Now, as you might imagine, Franklin with his Osiris myth has a field day with this chapter. There is no shortage of references that fit the myth including the anticipation of a pall for Ahab. However, other commentators, with different favorite myths, also see much in this chapter. Myths come together. In particular, many have focused on the Zoroastrian theme that sits right on the surface obvious to all: from the "Mene, Mene, Tekel, Upharsin" reference to Fedallah's role as Ahab's alter-boy and footstool to Ahab's statement that he "as a Persian once did worship". You will find fire imagery throughout this book, and fire is a key symbol in Zoroastrianism. The sun is a character all its own in Moby-Dick, whether beating down on poor Pip or floating in the upper half of the Doubloon. Here in "The Candles" is where you will best gain insight into the role of fire. Watch closely; it is a mighty force, and closely associated with Ahab. In Christian mythology, first is most often associated with hell, but in Moby-Dick fire does not play so clear or simple a role.
Ahab's speech is answered by yet more lightning and flame, and, in particular, the corposcents now light up his harpoon, which sits on his boat, just as it has lit up the masts. The lighting of the harpoon is magnificent and awe-inspiring. The crew is completely panic stricken. References to "The Forge" and earlier chapters involving fire abound. And, at this critical moment, Starbuck knows what he must do: he tells Ahab, in no uncertain terms, that God is against him and it is time to set the sail for home or face God's wrath. As the crew comically prepares to set sails that have been shredded to rags, Ahab reminds them their oaths to hunt the Whale are binding, as is his. We end the chapter with all in terror, with Starbuck and Ahab opposed, and with the crew in dismay at Ahab's orders.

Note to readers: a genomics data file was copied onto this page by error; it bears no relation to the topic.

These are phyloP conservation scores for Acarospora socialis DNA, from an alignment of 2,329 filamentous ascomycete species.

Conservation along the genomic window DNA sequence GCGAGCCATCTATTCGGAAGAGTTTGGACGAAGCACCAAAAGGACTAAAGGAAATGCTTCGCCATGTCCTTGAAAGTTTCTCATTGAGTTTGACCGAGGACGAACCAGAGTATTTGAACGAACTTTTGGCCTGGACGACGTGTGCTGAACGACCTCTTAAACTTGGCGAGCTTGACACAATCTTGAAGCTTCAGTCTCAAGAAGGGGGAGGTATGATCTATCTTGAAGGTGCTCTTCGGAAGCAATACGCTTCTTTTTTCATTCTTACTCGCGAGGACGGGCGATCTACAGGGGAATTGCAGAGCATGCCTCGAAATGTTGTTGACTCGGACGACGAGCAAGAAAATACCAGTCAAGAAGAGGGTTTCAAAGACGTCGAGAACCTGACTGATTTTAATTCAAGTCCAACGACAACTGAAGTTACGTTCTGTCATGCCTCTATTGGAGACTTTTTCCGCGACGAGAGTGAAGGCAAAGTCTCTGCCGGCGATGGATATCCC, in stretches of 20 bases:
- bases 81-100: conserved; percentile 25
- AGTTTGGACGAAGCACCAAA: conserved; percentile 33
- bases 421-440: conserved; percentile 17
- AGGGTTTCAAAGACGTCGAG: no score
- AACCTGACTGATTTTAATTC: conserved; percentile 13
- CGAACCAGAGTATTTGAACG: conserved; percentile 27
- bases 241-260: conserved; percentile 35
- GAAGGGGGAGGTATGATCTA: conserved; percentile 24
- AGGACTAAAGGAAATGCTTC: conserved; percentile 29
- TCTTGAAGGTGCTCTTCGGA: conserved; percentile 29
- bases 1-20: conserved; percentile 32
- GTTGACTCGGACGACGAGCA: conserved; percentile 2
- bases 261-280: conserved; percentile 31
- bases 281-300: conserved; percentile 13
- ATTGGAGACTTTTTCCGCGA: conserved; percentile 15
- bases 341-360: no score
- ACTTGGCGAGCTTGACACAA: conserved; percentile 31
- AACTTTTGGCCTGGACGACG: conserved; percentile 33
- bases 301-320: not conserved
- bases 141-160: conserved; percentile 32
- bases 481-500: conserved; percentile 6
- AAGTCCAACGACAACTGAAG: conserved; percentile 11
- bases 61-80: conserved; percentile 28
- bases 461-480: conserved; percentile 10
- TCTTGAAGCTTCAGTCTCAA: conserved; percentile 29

In unpacking this chapter, I would focus you on two truly exquisite strands, recognizing there are others: first, the pivot to a fast-paced action-adventure and the movement into the final part of the book is a masterful exercise in writerly craftsmenship; and, second, the way in which many different mythological strands are brought together is a phenomenal set-up for our grand finale, with first the drama among the sailors and then the chase of the White Whale. The Book of Daniel melds both Judaic/Old Testament and Persian/Parsee mythological streams; the use of fire sets up an opposition of Parsee/Pagan and Christian themes (watch all the pagans in this chapter: they each receive a mention); the Typhoon captures it all in the ancient Egyptian myth. Suddenly, Ahab's central role in each different mythology seems to be coming together, even though the role he plays in each does not seem to allign. Is this song contrapuntal? Is Ahab simultaneoulsy a hero of a Parsee, a God to the Egyptians, and a Blasphemous Rebel to the Jews?